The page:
This has been a rough year filled with family emergencies, sicknesses, a hurricane…I haven’t had my head in the right space for teaching for a few months now. I have been in a funk for a lot of the year, feeling uninspired
and underwhelming as a teacher.
Fortunately, though, the fog is lifting; sicknesses are resolved, grieving is easier to manage, and I’m ready to get my head back in the game. I don’t want to be underwhelming, I want to whelm!!!
So what’s new since I last talked to everyone?
There are two big changes that I have made in my classroom in the new year that have forced me to get out of my funk and be at the top of my game.
The first is going Deskless in my classroom.
I wanted to try deskless at the beginning of the year, but I couldn’t figure out how to find space: I am not able to actually get rid of my desks, and I have to have 30 of them!
I had to get creative. I have the desks arranged in a square in the room facing away from the center of the square. The students have to pull out the chairs and turn them 180 degrees to face the center of the square and they leave their backpacks and materials on the desk behind them. This has some major benefits:
- The kids don’t have the opportunity to hide their homework from other classes, their library books, or any other distractions.
- They can still work quietly at a desk if/when I need them to.
- I get away from relying on the board and lecturing.
- The kids can work together and interact with each other much more easily for communication activities
Management is the only real issue as the students have a lot more freedom with no desks in front of them (psychologically and physically). Overall, though, it is positive and they don’t talk any more than they did when they had desks in between them, so…I’ll call that a win.
The biggest benefit of going deskless is that I have to step up my own game. With all the opportunity for getting off task, the students need to be very engaged: I need to keep them mobile, writing, speaking, or discussing story/character elements. If there is any whiff of downtime, I will lose them. I am able to get them back, but I can say it’s much easier to not lose them in the first place.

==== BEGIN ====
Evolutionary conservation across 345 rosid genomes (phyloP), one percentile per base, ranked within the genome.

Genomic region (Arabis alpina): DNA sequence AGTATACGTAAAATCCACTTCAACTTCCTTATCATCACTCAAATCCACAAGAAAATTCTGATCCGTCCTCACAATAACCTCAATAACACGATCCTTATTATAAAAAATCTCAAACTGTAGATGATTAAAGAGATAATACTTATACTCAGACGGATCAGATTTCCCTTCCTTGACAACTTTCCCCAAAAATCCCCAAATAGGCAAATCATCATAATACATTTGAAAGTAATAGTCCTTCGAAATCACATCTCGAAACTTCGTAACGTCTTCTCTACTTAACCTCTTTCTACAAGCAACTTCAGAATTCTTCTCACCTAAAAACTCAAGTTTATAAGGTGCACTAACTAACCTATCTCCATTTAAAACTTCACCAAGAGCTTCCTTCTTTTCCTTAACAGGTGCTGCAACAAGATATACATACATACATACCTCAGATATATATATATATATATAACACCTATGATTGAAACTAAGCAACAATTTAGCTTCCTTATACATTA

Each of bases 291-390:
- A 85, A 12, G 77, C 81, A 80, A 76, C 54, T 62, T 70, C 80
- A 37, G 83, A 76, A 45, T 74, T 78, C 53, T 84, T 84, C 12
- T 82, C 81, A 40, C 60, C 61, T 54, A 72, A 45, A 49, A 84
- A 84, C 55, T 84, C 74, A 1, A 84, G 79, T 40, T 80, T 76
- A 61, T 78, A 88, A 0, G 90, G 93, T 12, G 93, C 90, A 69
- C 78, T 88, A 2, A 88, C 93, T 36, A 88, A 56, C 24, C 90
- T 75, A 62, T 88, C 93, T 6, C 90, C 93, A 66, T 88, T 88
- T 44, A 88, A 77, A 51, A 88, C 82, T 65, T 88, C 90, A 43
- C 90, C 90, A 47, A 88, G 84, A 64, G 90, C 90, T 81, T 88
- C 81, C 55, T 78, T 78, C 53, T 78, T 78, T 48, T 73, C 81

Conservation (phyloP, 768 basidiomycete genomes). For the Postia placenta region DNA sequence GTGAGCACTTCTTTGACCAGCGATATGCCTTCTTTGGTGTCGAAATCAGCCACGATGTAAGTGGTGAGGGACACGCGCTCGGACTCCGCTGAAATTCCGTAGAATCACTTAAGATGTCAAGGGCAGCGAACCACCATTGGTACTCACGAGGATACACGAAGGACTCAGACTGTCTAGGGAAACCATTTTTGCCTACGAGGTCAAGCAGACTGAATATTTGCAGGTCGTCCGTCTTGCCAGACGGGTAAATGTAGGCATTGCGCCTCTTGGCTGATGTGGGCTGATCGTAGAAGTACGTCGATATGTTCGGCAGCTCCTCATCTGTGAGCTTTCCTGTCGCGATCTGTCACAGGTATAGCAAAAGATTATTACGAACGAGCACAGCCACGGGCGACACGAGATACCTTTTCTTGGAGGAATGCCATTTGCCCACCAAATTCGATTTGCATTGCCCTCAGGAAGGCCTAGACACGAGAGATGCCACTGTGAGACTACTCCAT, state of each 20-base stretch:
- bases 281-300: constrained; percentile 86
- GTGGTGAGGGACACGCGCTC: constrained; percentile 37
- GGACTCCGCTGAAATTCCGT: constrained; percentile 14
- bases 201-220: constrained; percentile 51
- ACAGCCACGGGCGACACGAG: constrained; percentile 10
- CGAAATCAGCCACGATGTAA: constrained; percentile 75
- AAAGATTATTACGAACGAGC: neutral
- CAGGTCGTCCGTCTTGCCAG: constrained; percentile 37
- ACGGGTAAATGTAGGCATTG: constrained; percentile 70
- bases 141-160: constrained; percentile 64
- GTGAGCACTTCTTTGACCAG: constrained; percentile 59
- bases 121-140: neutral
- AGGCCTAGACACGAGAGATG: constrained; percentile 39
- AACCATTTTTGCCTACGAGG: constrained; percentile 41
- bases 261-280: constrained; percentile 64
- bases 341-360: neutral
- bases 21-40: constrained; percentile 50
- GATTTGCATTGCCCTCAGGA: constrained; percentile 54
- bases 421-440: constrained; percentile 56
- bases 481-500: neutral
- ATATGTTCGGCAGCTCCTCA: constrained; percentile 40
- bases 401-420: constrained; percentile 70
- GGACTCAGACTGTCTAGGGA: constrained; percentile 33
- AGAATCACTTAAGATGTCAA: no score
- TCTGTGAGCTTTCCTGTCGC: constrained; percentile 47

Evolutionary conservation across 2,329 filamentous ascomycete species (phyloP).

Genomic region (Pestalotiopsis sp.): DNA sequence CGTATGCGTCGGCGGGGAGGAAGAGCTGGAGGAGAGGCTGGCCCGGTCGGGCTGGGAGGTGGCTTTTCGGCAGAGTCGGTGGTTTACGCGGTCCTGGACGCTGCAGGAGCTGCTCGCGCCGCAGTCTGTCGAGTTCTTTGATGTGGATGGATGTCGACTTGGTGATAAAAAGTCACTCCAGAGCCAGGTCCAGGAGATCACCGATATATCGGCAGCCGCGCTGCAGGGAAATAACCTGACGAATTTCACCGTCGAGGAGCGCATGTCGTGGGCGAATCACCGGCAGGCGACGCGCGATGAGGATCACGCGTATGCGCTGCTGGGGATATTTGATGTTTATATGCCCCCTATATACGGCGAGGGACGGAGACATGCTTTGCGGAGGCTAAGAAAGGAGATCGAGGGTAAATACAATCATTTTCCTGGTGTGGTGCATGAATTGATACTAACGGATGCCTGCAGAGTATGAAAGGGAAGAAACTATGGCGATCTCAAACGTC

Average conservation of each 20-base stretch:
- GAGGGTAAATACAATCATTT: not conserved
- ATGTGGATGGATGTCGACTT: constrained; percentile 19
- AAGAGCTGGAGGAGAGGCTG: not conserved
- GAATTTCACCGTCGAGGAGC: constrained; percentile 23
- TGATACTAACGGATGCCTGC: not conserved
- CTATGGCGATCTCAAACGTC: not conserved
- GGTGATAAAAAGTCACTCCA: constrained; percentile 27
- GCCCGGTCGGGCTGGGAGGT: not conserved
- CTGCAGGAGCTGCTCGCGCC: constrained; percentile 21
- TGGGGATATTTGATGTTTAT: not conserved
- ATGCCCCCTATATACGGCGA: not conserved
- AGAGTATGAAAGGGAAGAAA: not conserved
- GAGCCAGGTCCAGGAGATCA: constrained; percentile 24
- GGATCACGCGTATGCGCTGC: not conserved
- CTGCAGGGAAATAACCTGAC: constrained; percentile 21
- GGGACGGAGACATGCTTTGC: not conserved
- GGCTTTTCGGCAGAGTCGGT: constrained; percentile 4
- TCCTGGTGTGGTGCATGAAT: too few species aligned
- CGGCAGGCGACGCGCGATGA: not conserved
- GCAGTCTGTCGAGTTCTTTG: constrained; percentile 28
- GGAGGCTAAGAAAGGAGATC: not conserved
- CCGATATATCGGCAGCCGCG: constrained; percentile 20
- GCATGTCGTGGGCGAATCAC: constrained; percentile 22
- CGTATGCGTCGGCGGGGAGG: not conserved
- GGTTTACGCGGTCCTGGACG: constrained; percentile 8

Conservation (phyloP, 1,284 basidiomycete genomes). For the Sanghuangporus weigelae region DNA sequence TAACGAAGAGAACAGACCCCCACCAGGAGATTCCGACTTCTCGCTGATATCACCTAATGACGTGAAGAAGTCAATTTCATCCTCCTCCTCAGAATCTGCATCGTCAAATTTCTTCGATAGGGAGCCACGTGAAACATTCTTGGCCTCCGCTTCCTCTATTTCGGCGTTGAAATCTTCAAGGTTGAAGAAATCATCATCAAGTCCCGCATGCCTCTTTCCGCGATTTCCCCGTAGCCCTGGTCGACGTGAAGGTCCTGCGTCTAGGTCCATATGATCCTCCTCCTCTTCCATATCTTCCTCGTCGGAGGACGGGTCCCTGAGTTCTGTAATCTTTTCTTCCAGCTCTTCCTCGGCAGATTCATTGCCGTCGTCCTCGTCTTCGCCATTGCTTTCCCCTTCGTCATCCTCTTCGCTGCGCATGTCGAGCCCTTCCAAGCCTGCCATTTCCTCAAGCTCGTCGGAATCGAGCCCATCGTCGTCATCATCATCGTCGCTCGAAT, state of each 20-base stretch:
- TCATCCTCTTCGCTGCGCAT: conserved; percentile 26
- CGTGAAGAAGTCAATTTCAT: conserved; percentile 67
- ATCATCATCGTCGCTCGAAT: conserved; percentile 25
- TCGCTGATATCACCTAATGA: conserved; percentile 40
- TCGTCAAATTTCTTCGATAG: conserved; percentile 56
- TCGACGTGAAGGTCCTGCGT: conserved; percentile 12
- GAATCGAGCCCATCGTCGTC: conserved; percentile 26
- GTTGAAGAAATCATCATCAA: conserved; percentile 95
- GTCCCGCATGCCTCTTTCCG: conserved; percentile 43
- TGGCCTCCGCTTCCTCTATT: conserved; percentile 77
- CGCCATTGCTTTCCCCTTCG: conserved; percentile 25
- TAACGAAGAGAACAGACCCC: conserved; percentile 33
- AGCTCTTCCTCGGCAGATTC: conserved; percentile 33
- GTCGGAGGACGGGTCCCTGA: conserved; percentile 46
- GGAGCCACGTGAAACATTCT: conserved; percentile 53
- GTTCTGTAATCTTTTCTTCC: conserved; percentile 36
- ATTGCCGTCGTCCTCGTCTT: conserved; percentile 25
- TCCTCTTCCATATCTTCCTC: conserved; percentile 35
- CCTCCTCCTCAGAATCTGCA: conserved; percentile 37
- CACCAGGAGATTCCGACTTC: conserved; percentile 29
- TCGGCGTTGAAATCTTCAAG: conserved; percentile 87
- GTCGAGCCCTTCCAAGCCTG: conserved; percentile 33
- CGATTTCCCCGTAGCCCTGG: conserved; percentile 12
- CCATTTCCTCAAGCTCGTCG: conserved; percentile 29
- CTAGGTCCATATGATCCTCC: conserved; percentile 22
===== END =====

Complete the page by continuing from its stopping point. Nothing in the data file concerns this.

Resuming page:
Thanks to all the people who have posted about going #deskless for all the inspiration and helpful tips!
Similar to shifting to a deskless classroom, the second big change is something else I had always wanted to try but couldn’t quite work out. I had always wanted to try Bryce Hedstrom’s Persona Especial activity, but never had. But seeing as this is a time of finding a renewed sense of excitement in teaching and after finding so many amazing resources online for using it, I decided to give it a go.
My curriculum for my outgoing 8th graders was based on things I had done in the past, but after working with them with TPRS for so long, those old grammar- and vocabulary-based activities and units were falling flat. Being a department of 1 means that I have a bit more freedom than most to change the order of the curriculum map (or change it entirely). The things I had planned to do at the beginning of the year just weren’t working for me or for the students. There was little to no communicative value and definitely no intrinsic motivation like there is with student-led stories (even the boring ones that the students are sick of are better than the lessons and units I was dusting off and using).
This year, Persona Especial is only rolling out in 8th grade and 4th this year. 8th grade gets much more in-depth with the details about each person because can handle the extra questions and because they like to play around, so rather than stamping out their creativity, I am trying to foster it in ways that are beneficial to their acquisition of Spanish. 4th grade is getting a very basic version of Persona Especial right now, with the idea that once we get through all the students at the basic level, they will have had enough time with the content that it is pretty well acquired and we can add to it in later years. By the time these 4th graders are in 8th grade, who knows the things they’ll be able to accomplish in the TL.
The big lesson: Keeping it varied and saying No
As I have stated in this blog many times before, once things get stale, the students tune out. So rather than lean hard on one type of activity for many weeks, which is what I would have done in the past, I am making sure to leave them wanting more. This means saying no to doing an activity more than once or saying no to doing it for an entire class period. As I tell the kids, “Ice cream for dinner is great, but ice cream for dinner every night is a punishment.” Too much of a good thing makes them sick of it and I want to be able to use this activity for years and years as they grow older.
I will add more as the year goes on and I try even more of the things that I plan to add to my teaching repertoire this year.